When Deng Xiaoping visited Japan in October 1978 for the final negotiations of the Japan-China Treaty of Peace and Friendship, at the press conference following a meeting with Prime Minister Takeo Fukuda, he suddenly ー and one-sidedly ー announced that they had reached a tacit agreement on deferring the issue of the Senkaku Islands to the future generations. Yet, during the meeting there had been no discussion or exchange on the Senkakus. Deng had muttered to himself that there was “no need to bring up the issue of what you call the Senkaku Islands today,” but Prime Minister Fukuda did not even raise an eyebrow. Nor did Japan acknowledge it.

The Japanese government’s stance has been consistent. There is no territorial dispute over the Senkakus. Any claims to the islands by other countries can only be described as pretexts for securing oil. 

A frustrated Deng later repeatedly violated Japan’s territorial waters by sending more than 100 fishing vessels that might have been the Maritime Militia of the People’s Armed Forces (PAFMM), into the waters around the islands. Deng was probably convinced that with his skillful diplomacy and coercion, he had successfully created a claim for China over the Senkaku Islands by his unilateral statement, but Japan has never acknowledged the claim. 

China builds man-made islands in Spratly chain (AP Photo/Bullit Marquez)

Against a Hissing China

Since then, Japan has vowed to protect the peace of the East China Sea and naively began working on a policy of shared resource management with China in relation to fishing and oil development. Japan’s hopes were betrayed, however, as an increasingly powerful China turned to unilateral expansion of its maritime claims with coercion at the beginning of the 21st century. 

In 2006, China shocked the world by submitting a document to the United Nations in which it made the preposterous claim that the entire South China Sea, an area larger than the Mediterranean Sea, was under the jurisdiction of the Beijing government. 

RELATED: As the World Fights the Wuhan Virus, China Installs ‘Jurisdiction’ Over Disputed South China Sea

It also alarmed neighboring countries with the rapid construction of a 3,000-meter airport for military aircraft in the South China Sea. Moving forward with an A2D2 (Anti Access-Area Denial) strategy, it has attempted to secure control over the Bohai Sea, Yellow Sea, and the East and South China Sea as strategic depths to prevent the U.S. Navy and Japan Maritime Self-Defense Force from approaching the western part of the first island chain, which stretches from Okinawa and Taiwan to Luzon in the Philippines.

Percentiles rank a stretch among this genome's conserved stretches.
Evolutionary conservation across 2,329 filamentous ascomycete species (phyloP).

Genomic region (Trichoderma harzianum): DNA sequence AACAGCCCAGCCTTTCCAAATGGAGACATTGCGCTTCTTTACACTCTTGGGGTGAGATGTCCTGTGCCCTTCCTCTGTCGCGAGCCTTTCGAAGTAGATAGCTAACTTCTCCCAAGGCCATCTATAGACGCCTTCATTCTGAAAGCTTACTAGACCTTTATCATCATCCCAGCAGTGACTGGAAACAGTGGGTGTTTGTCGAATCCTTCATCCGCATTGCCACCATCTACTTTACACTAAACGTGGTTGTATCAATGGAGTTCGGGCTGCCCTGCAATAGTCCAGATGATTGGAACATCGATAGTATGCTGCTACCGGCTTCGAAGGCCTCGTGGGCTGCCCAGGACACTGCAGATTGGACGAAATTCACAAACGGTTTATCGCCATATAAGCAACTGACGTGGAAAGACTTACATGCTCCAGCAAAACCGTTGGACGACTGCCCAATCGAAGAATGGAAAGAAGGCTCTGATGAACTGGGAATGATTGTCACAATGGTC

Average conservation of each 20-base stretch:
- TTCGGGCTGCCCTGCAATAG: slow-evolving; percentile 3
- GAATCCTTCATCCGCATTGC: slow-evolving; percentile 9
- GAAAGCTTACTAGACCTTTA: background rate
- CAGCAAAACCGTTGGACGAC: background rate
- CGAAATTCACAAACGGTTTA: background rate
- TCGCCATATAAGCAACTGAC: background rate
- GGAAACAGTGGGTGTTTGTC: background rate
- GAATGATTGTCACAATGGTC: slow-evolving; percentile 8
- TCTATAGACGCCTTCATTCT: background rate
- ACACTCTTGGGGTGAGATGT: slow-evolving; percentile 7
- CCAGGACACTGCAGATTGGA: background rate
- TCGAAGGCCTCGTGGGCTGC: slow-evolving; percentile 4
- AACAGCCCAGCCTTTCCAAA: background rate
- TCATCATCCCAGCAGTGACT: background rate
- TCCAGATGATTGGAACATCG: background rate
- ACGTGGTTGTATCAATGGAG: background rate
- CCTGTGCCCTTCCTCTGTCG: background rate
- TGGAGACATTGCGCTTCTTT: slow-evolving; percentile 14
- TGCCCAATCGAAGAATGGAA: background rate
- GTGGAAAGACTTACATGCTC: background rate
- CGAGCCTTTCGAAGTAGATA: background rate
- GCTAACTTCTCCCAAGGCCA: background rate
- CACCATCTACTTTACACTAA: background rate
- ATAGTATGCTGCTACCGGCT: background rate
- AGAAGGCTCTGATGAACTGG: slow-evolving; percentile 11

China set its sights on U.S. allies, including Japan and the Philippines, from the summer of 2012. It literally robbed the Scarborough Shoal from the Philippines. Although the Philippines won its lawsuit in the International Tribunal for the Law of the Sea, China has ignored the ruling, calling it “nothing but wastepaper.” 

China also took advantage of Japan’s exhaustion in the wake of the Great East Japan Earthquake and the Fukushima Daiichi nuclear disaster, as well as the damage to Japan-U.S. relations suffered under the administration of the Democratic Party of Japan (DPJ). Chinese government vessels began barging into the waters around the Senkaku Islands, infringing Japan’s sovereignty on a daily basis. 

The Japan Coast Guard is standing its ground, while the U.S. has declared that the Senkakus are covered by Article 5 of the Japan-U.S Security Treaty. Today the Senkaku issue is no longer one of legal debate, but one of force. 

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(Find access to the Seiron report in the Sankei Shimbun in Japanese at this link.)

Author: Nobukatsu Kanehara, Former Assistant Chief Cabinet Secretary, Visiting Professor, Doshisha University

Nobukatsu Kanehara is Professor of Doshisha University in Kyoto, Japan. He served as assistant chief cabinet secretary to Prime Minister Shinzo Abe from 2012 to 2019. In 2013, he also became the inaugural deputy secretary-general of the National Security Secretariat. He also served as deputy director of the Cabinet Intelligence and Research Office. Earlier, Mr. Kanehara served in the Ministry of Foreign Affairs as director-general of the Bureau of International Law, ambassador in charge of the United Nations and Human Rights, among other positions. He was decorated by the president of the Republic of France with Ordre de la Legion d’Honneur.